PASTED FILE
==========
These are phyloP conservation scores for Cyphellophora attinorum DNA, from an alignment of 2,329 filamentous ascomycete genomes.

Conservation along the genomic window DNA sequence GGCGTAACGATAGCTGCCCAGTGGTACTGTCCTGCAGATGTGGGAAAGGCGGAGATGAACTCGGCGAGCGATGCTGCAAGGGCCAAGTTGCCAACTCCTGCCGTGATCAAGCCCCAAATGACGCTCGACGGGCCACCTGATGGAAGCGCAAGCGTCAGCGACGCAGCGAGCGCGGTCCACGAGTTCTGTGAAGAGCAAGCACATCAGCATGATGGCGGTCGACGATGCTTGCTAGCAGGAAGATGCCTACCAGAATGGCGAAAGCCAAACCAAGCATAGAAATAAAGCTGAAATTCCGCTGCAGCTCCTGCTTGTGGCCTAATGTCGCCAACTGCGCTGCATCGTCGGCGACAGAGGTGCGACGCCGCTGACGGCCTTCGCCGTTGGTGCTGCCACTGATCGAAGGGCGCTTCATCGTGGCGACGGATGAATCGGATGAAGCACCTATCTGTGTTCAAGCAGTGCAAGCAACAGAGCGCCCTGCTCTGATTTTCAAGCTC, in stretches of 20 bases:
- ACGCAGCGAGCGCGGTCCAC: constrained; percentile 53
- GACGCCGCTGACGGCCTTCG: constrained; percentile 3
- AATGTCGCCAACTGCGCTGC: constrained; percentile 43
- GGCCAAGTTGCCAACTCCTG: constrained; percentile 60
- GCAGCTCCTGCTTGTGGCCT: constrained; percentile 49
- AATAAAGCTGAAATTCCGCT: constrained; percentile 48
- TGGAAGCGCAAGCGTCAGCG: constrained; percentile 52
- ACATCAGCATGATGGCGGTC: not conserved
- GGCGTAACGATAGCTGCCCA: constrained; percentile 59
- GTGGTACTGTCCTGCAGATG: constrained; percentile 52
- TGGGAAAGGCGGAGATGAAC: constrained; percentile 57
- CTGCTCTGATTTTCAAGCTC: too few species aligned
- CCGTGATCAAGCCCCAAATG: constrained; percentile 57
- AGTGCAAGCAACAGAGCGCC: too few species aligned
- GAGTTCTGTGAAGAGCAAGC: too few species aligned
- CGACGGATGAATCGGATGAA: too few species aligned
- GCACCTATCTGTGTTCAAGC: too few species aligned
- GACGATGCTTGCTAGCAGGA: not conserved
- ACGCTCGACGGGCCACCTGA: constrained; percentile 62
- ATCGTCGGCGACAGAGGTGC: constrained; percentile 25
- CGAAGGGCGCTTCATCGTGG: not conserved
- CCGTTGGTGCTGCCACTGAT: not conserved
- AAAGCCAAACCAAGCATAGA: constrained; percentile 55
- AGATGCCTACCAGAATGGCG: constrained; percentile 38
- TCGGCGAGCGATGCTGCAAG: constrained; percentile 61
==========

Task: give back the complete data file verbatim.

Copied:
These are phyloP conservation scores for Cyphellophora attinorum DNA, from an alignment of 2,329 filamentous ascomycete genomes.

Conservation along the genomic window DNA sequence GGCGTAACGATAGCTGCCCAGTGGTACTGTCCTGCAGATGTGGGAAAGGCGGAGATGAACTCGGCGAGCGATGCTGCAAGGGCCAAGTTGCCAACTCCTGCCGTGATCAAGCCCCAAATGACGCTCGACGGGCCACCTGATGGAAGCGCAAGCGTCAGCGACGCAGCGAGCGCGGTCCACGAGTTCTGTGAAGAGCAAGCACATCAGCATGATGGCGGTCGACGATGCTTGCTAGCAGGAAGATGCCTACCAGAATGGCGAAAGCCAAACCAAGCATAGAAATAAAGCTGAAATTCCGCTGCAGCTCCTGCTTGTGGCCTAATGTCGCCAACTGCGCTGCATCGTCGGCGACAGAGGTGCGACGCCGCTGACGGCCTTCGCCGTTGGTGCTGCCACTGATCGAAGGGCGCTTCATCGTGGCGACGGATGAATCGGATGAAGCACCTATCTGTGTTCAAGCAGTGCAAGCAACAGAGCGCCCTGCTCTGATTTTCAAGCTC, in stretches of 20 bases:
- ACGCAGCGAGCGCGGTCCAC: constrained; percentile 53
- GACGCCGCTGACGGCCTTCG: constrained; percentile 3
- AATGTCGCCAACTGCGCTGC: constrained; percentile 43
- GGCCAAGTTGCCAACTCCTG: constrained; percentile 60
- GCAGCTCCTGCTTGTGGCCT: constrained; percentile 49
- AATAAAGCTGAAATTCCGCT: constrained; percentile 48
- TGGAAGCGCAAGCGTCAGCG: constrained; percentile 52
- ACATCAGCATGATGGCGGTC: not conserved
- GGCGTAACGATAGCTGCCCA: constrained; percentile 59
- GTGGTACTGTCCTGCAGATG: constrained; percentile 52
- TGGGAAAGGCGGAGATGAAC: constrained; percentile 57
- CTGCTCTGATTTTCAAGCTC: too few species aligned
- CCGTGATCAAGCCCCAAATG: constrained; percentile 57
- AGTGCAAGCAACAGAGCGCC: too few species aligned
- GAGTTCTGTGAAGAGCAAGC: too few species aligned
- CGACGGATGAATCGGATGAA: too few species aligned
- GCACCTATCTGTGTTCAAGC: too few species aligned
- GACGATGCTTGCTAGCAGGA: not conserved
- ACGCTCGACGGGCCACCTGA: constrained; percentile 62
- ATCGTCGGCGACAGAGGTGC: constrained; percentile 25
- CGAAGGGCGCTTCATCGTGG: not conserved
- CCGTTGGTGCTGCCACTGAT: not conserved
- AAAGCCAAACCAAGCATAGA: constrained; percentile 55
- AGATGCCTACCAGAATGGCG: constrained; percentile 38
- TCGGCGAGCGATGCTGCAAG: constrained; percentile 61